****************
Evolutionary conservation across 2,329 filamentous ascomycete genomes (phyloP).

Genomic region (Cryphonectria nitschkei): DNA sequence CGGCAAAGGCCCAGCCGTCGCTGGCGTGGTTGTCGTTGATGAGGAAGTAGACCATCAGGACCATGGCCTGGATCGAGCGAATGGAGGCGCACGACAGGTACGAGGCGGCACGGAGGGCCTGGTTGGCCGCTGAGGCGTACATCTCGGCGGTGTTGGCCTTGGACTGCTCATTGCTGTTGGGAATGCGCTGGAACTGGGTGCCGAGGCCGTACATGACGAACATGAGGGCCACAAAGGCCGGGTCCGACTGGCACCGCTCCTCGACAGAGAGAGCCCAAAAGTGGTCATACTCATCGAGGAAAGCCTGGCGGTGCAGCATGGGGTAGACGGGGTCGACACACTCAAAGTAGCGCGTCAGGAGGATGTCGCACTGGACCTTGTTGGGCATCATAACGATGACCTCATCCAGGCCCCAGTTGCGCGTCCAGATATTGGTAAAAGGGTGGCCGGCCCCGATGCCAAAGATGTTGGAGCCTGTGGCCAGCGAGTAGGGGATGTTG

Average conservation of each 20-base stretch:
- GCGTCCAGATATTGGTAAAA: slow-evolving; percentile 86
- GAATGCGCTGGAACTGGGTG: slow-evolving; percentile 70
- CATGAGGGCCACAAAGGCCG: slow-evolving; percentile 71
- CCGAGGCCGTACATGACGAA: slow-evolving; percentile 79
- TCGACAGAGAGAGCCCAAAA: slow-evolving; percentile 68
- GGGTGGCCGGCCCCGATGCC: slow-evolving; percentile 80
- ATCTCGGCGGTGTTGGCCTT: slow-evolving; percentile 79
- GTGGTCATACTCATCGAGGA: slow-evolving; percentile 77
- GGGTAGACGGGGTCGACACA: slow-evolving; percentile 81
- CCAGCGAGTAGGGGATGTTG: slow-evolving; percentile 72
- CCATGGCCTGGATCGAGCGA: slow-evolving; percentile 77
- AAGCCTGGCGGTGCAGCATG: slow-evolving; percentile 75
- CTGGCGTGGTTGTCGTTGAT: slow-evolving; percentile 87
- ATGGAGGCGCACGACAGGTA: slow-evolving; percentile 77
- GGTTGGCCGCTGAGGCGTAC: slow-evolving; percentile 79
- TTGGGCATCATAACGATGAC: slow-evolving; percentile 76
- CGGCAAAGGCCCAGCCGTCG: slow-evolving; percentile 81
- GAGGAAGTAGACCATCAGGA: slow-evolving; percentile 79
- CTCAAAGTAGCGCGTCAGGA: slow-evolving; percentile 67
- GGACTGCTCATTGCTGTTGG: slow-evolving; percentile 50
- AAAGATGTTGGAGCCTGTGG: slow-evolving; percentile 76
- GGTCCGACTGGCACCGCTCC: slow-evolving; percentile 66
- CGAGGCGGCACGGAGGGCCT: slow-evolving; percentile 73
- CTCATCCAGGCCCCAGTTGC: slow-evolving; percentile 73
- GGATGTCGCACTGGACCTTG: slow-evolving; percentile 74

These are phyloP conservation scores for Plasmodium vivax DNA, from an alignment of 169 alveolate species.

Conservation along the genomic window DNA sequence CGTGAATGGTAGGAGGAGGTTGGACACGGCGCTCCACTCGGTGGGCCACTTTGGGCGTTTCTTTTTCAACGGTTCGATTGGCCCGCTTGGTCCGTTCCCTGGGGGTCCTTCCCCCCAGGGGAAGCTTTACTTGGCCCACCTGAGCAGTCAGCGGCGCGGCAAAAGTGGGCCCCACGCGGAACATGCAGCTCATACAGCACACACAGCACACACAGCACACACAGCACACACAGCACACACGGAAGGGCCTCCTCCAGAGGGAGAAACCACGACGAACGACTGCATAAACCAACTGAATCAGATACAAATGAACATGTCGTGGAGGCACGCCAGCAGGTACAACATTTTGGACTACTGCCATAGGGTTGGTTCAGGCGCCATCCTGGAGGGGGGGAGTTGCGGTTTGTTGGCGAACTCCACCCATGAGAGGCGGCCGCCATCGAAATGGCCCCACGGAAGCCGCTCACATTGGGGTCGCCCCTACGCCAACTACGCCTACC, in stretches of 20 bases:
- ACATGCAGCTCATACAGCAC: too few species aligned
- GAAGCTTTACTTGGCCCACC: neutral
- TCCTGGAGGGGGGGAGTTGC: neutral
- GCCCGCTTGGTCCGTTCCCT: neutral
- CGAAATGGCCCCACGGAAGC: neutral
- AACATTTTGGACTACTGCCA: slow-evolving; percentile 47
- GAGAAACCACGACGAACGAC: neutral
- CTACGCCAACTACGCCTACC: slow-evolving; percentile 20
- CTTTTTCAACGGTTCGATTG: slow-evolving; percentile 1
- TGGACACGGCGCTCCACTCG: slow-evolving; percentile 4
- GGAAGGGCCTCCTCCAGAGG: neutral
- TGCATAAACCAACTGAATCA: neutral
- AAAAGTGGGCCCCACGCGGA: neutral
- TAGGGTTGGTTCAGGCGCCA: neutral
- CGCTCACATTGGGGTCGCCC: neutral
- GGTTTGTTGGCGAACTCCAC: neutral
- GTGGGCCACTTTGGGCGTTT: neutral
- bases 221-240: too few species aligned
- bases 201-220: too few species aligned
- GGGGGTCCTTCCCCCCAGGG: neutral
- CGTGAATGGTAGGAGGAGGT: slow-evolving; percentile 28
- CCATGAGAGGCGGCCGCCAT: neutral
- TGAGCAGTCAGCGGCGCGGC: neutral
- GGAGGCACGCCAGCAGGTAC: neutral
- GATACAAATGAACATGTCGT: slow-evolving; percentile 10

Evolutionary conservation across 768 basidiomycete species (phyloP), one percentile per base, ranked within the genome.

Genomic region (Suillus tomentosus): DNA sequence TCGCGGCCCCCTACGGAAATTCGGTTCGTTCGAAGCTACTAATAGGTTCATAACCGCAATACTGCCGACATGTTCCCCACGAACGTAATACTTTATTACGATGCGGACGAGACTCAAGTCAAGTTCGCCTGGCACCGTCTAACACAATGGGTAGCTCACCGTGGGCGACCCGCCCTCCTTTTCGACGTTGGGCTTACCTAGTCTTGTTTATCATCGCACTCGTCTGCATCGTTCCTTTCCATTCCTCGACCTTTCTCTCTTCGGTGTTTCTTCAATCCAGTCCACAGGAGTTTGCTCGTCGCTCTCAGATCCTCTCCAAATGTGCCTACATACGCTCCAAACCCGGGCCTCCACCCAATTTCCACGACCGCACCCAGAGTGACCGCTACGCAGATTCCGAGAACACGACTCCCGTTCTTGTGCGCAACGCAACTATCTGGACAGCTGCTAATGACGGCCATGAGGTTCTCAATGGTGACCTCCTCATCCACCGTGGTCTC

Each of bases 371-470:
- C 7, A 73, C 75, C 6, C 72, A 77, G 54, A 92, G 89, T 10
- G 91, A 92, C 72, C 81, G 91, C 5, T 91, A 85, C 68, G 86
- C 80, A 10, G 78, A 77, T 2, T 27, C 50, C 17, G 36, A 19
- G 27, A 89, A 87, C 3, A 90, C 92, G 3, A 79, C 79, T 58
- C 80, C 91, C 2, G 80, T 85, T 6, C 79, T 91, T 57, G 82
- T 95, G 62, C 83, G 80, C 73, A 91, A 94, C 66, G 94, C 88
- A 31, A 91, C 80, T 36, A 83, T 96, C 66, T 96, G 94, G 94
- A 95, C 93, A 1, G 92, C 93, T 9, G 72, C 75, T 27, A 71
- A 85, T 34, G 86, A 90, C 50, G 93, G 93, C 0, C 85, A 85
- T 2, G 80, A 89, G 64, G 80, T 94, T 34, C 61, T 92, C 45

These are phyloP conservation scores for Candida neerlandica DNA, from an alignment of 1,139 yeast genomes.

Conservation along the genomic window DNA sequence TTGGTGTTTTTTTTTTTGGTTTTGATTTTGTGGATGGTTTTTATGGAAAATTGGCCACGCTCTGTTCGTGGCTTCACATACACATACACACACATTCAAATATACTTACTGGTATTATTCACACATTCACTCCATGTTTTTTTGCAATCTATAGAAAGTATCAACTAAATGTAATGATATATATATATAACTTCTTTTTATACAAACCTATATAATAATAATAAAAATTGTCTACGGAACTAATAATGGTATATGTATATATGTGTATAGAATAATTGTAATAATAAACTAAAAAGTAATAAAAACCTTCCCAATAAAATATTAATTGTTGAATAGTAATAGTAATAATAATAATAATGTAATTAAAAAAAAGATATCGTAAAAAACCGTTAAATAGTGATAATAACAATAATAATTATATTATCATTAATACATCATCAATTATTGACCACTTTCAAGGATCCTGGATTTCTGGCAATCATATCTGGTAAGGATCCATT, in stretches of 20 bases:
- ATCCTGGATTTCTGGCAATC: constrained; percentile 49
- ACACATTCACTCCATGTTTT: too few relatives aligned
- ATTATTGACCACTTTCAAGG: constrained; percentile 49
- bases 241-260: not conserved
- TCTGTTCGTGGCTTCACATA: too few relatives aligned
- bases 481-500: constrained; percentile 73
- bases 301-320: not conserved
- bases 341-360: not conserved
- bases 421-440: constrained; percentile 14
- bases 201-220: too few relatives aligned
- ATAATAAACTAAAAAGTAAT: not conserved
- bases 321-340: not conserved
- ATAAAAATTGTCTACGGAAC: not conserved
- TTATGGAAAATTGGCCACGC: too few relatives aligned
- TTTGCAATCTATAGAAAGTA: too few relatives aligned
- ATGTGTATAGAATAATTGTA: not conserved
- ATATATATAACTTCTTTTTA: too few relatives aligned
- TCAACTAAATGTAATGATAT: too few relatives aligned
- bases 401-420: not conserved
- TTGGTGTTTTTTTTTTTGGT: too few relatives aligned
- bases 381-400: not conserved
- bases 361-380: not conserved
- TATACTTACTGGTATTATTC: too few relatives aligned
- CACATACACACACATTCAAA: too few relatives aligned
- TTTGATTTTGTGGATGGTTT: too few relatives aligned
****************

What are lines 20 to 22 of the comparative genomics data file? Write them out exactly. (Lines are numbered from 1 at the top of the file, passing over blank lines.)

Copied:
- CGGCAAAGGCCCAGCCGTCG: slow-evolving; percentile 81
- GAGGAAGTAGACCATCAGGA: slow-evolving; percentile 79
- CTCAAAGTAGCGCGTCAGGA: slow-evolving; percentile 67